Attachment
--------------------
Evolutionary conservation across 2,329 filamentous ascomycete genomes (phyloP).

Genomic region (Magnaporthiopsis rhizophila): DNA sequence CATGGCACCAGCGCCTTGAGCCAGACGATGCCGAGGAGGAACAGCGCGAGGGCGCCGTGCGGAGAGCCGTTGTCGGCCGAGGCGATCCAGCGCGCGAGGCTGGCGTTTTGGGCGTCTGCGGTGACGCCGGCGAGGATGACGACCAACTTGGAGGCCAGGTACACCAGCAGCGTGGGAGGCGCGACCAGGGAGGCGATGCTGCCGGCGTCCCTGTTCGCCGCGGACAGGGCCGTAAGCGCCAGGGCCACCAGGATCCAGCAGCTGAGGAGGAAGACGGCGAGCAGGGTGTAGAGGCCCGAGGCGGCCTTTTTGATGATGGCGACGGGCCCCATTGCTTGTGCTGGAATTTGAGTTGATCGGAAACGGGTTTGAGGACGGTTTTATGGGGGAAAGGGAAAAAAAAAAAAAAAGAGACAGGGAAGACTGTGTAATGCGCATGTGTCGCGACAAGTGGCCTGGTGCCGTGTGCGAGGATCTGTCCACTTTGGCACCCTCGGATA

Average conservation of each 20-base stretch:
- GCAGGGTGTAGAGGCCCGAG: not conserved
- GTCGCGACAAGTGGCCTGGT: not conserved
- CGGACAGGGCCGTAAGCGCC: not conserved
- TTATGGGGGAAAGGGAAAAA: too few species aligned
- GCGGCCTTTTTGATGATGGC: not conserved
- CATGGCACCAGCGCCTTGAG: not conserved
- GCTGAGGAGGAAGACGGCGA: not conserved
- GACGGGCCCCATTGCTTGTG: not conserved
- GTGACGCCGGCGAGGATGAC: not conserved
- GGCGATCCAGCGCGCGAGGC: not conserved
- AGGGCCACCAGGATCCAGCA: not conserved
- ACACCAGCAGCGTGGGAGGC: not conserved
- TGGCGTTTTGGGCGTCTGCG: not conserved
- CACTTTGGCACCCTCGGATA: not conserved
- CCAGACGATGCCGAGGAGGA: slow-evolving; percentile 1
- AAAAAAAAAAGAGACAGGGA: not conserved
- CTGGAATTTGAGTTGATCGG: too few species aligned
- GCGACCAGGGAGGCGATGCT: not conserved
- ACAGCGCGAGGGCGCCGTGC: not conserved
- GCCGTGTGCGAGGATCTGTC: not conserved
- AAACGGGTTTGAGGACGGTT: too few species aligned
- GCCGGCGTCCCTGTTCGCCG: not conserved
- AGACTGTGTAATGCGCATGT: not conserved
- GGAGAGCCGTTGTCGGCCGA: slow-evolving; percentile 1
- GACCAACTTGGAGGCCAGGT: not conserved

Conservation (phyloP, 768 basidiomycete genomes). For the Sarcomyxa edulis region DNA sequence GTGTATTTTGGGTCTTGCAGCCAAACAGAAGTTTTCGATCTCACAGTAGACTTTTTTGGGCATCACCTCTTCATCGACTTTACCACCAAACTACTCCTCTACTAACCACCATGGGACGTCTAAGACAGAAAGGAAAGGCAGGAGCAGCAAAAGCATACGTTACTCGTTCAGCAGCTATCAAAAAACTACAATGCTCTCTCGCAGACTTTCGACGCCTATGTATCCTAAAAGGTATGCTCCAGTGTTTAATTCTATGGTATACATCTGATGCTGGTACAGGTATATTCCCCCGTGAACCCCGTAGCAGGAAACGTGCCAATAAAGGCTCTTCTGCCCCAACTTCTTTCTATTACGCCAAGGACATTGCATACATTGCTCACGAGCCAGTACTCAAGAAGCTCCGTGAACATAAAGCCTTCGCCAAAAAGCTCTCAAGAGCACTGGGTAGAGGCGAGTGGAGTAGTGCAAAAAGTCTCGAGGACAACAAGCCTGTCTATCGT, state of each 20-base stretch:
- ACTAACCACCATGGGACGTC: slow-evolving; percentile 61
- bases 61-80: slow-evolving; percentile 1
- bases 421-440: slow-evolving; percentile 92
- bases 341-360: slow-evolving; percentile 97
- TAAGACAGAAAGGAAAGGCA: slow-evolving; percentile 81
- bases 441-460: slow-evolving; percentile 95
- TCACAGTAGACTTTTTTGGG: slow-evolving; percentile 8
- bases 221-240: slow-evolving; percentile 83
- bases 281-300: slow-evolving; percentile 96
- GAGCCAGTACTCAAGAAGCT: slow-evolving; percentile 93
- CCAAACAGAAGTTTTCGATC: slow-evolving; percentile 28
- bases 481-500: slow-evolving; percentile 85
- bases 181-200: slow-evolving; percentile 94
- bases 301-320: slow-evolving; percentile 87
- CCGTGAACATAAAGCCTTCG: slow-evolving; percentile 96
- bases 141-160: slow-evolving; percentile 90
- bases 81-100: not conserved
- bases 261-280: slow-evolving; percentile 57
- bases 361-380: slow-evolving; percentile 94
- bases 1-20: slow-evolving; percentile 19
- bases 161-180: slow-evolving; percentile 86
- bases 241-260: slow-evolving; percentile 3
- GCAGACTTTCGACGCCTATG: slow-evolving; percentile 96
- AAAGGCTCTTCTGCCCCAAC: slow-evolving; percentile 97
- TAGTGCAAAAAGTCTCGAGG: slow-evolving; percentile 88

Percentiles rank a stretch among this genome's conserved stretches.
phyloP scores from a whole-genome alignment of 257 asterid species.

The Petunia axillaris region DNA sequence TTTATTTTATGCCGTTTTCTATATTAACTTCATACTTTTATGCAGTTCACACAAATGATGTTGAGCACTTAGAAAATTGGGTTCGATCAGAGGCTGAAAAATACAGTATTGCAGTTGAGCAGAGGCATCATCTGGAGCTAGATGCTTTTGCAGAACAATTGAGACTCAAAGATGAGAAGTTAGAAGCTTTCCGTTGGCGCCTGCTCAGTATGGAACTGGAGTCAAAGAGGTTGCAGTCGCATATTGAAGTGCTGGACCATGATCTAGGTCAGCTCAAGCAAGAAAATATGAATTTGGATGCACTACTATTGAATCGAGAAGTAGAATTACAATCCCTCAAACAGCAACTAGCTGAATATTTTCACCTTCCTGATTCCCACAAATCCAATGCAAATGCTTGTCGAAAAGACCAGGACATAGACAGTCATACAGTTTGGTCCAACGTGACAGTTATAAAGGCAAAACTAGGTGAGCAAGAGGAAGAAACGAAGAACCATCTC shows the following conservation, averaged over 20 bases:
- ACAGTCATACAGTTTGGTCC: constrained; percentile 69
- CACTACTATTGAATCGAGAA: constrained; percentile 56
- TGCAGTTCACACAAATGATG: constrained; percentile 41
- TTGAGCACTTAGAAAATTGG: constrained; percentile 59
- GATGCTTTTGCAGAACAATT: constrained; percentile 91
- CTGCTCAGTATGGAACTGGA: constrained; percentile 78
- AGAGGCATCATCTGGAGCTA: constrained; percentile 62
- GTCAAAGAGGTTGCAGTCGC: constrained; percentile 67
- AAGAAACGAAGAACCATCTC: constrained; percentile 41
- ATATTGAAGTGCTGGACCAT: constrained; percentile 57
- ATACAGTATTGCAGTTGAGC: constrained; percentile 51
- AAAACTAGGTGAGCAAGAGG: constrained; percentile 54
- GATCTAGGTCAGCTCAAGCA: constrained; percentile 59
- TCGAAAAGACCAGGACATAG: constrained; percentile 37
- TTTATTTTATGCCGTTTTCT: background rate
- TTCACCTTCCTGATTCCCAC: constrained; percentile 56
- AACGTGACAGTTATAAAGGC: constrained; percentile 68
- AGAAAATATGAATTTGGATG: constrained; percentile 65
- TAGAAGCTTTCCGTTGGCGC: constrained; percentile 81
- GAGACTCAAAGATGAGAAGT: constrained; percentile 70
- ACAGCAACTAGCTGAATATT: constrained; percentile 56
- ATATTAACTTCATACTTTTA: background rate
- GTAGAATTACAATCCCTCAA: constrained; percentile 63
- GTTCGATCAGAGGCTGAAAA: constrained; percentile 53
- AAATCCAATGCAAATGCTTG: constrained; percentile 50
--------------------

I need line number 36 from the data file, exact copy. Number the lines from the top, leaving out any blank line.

- TCACAGTAGACTTTTTTGGG: slow-evolving; percentile 8